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UCSB Employees Join System-wide Strike Citing Pay Disparities

Three-day walkout comes after impasse in contract negotiations between UC system and AFSCME Local 3299 employee union

Employee strike at UCSB Click to view larger
UC Santa Barbara employees rally at Storke Tower Monday as part of a three-day strike at University of California campuses and medical centers.  (Lisa Osborn / KCSB News photo)

A group of UC Santa Barbara employees formed a picket line and rallied at Storke Tower Monday as part of a three-day strike happening at University of California campuses and medical centers.

The strike is organized by the AFSCME Local 3299 union, which represents about 25,000 employees, including service workers and patient-care technical workers, in the UC system.

According to the union, workers last week voted to authorize a strike, in response to an impasse in contract negotiations with the UC system.

At UCSB, striking employees planned to have a picket line at Storke Tower all day Monday, Tuesday and Wednesday, and additional people at the Henley Gate (at the Highway 217 entrance) and dining commons.

Groundskeeper lead Juan Donato, who has worked at UCSB for seven years, was one of the striking employees who had been on campus picketing since 5 a.m., and planned to stay until 5 p.m. Monday, he said.

The striking employees want the UC system to address income inequality issues, he said.

“We want protection for women, we want protection for people of color, we want protection for Latinos, and we want protection from outsourcing for jobs," he told Noozhawk. 

Many of his co-workers are also striking, he said. 

“It feels like we matter, that we support each other, we share the same feelings and emotions and (it shows) they care for justice, they care for freedom — the freedom to provide for their families and to enjoy their families,” Donato said. 

“It’s clear that without a struggle, ther​e is no progress, so here we are.” 

The UCSB campus is open and operating during the strike, said Andrea Estrada of the Public Affairs Office. 

The union said in a statement that University of California system administrators said last week “that they would unilaterally impose contract terms on AFSCME represented service workers across the UC system that would delay the retirement age by another five years, leave employee wages trailing below the cost of living, continue the outsourcing of jobs, and permit UC to raise health-care premiums.”

The union also sites an internal study that found income inequalities among UC system employees based on race and gender. 

​AFSCME Local 3299 also authorized sympathy strikes this week, including its represented patient care workers, UC system nurses represented by the California Nurses Association, and technical workers represented by the University Professional and Technical Employees, according to the union.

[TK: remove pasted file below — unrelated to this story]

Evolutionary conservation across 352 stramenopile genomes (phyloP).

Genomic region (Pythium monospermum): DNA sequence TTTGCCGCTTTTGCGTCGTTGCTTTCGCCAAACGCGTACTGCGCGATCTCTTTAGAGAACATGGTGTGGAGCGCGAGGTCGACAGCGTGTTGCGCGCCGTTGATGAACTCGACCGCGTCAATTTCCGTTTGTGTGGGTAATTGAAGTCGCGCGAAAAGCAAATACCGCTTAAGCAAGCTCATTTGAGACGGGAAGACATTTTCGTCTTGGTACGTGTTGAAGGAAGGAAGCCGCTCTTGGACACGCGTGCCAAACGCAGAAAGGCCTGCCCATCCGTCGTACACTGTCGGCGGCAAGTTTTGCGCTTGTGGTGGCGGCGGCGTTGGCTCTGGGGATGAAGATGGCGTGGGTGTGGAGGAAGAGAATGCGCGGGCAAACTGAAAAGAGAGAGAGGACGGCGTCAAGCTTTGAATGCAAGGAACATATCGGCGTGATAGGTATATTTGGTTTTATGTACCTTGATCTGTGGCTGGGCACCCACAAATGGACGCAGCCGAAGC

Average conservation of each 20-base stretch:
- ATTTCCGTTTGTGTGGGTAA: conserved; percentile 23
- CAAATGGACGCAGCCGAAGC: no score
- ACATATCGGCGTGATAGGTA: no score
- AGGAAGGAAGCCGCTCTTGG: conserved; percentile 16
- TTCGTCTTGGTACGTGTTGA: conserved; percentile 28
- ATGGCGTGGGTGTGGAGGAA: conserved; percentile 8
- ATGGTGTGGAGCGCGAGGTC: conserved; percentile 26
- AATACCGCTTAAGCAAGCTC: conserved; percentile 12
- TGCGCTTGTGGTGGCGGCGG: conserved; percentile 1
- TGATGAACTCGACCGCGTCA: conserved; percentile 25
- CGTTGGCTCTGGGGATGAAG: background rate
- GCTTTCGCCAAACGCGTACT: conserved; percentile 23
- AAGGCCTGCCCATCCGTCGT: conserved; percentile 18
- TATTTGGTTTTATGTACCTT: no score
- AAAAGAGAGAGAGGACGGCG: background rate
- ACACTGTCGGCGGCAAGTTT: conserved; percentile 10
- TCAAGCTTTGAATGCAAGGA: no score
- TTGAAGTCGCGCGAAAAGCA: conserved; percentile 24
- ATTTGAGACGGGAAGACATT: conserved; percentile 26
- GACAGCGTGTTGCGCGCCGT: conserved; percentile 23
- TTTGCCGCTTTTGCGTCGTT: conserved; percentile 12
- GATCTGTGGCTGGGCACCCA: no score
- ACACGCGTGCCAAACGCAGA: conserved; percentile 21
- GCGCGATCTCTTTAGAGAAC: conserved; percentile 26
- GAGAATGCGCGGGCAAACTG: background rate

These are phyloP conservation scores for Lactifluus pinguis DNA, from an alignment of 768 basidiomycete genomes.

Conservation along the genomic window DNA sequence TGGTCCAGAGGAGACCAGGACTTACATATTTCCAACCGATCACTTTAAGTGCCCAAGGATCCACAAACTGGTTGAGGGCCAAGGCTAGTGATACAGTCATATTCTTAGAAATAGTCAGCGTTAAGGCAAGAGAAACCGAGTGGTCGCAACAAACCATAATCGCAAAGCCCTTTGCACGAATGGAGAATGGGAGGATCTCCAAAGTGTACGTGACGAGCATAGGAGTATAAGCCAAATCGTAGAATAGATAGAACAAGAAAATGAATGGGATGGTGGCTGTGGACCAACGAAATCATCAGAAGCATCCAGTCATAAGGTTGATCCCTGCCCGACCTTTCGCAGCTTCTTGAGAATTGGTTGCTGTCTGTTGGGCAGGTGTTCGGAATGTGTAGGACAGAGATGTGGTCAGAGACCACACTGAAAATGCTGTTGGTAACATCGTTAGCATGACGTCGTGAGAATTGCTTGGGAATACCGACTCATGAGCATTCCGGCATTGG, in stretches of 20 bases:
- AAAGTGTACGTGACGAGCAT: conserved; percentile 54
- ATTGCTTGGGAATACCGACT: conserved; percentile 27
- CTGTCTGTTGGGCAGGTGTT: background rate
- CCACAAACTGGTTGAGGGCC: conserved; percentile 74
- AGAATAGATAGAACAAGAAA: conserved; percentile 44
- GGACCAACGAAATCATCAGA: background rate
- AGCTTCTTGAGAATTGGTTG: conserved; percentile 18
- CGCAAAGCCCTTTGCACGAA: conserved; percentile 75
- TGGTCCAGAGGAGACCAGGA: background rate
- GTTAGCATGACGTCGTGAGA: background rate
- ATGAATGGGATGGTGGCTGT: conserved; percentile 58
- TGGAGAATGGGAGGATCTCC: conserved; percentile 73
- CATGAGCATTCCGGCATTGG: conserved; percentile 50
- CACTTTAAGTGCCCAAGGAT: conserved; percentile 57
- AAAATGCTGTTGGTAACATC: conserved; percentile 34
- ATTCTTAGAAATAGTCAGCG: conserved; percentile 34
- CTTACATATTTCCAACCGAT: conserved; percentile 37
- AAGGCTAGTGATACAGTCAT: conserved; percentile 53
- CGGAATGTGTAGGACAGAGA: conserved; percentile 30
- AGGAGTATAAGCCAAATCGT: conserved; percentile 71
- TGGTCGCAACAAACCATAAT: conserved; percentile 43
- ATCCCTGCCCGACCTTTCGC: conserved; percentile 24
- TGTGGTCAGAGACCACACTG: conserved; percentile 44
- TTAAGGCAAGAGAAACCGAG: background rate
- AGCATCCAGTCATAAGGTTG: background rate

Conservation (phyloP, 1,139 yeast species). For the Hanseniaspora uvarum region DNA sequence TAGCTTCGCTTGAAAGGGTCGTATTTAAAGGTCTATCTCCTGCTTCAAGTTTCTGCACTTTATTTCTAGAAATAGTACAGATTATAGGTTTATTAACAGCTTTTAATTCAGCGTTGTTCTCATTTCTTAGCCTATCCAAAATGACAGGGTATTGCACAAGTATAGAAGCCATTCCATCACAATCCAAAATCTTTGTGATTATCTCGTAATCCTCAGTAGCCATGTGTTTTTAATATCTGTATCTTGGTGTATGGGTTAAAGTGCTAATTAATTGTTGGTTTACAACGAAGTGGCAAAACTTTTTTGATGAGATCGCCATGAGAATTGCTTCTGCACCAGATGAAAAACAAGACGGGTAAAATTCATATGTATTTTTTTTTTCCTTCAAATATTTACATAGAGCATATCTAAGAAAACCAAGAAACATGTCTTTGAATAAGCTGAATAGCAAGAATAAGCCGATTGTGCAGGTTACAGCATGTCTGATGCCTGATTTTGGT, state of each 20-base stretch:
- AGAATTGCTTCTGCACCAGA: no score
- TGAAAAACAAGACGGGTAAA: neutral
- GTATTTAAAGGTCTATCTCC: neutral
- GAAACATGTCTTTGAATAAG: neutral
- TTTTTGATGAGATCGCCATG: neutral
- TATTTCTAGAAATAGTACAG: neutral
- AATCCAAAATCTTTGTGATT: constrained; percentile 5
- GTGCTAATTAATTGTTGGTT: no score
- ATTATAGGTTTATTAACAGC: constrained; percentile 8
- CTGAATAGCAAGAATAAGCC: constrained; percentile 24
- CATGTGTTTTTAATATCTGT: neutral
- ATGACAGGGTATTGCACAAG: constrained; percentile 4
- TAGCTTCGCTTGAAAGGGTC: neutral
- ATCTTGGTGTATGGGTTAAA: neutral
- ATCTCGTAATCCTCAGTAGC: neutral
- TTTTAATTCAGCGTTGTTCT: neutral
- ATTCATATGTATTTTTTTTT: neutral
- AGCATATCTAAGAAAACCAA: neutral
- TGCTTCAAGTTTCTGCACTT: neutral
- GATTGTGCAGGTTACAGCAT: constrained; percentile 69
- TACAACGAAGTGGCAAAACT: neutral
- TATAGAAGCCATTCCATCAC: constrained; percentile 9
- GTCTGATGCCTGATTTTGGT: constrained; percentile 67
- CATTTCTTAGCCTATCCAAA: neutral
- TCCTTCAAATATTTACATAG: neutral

State Assemblywoman Lorena Gonzalez Fletcher wrote a letter to UC President Janet Napolitano, dated May 4, that asked the UC system to conduct good faith negotiations with the union and address racial and gender income inequalities among employees. 

The letter was signed by another 24 members of the State Assembly, including District 27 Assemblywoman Monique Limón.

She also released a statement on the strike Monday. 

“As a former University of California (UC) employee, I understand the value of negotiating in good faith, and strongly encourage the UC and UC AFSCME service workers to work together to achieve a fair and mutually beneficial outcome,” she said. 

The UC Office of the President released a statement on the strike Monday: 

“​AFSCME leaders are demanding a nearly 20 percent pay raise over three years — twice what other UC employees have received. The university cannot justify to taxpayers such an excessive raise, no matter how much we appreciate our service workers, which include custodians, gardeners, food service workers and maintenance staff. Labor is the largest single expense in UC’s budget, and AFSCME service workers are already paid at or above market rates.  

“​UC feels that it is highly inappropriate that AFSCME is now using a strike as a negotiating tactic. This is after union leaders rejected, without conducting a vote among their members, UC’s proposed multi-year wage increases (3 percent annually for four years) and excellent health and retirement benefits.

“A strike is only hurting the union’s own members who will lose pay for joining this ill-advised three-day walkout, while negatively affecting services to patients and students. A disruptive demonstration will change neither UC’s economic situation nor the university’s position on AFSCME’s unreasonable demands.

“​UC is doing everything in its power to limit the strike’s impact on our campuses and medical centers, while working hard to ensure patients and students receive the services they deserve,” the UC Office of the President statement said.​



Noozhawk managing editor Giana Magnoli can be reached at .(JavaScript must be enabled to view this email address). Follow Noozhawk on Twitter: @noozhawk, @NoozhawkNews and @NoozhawkBiz. Connect with Noozhawk on Facebook.

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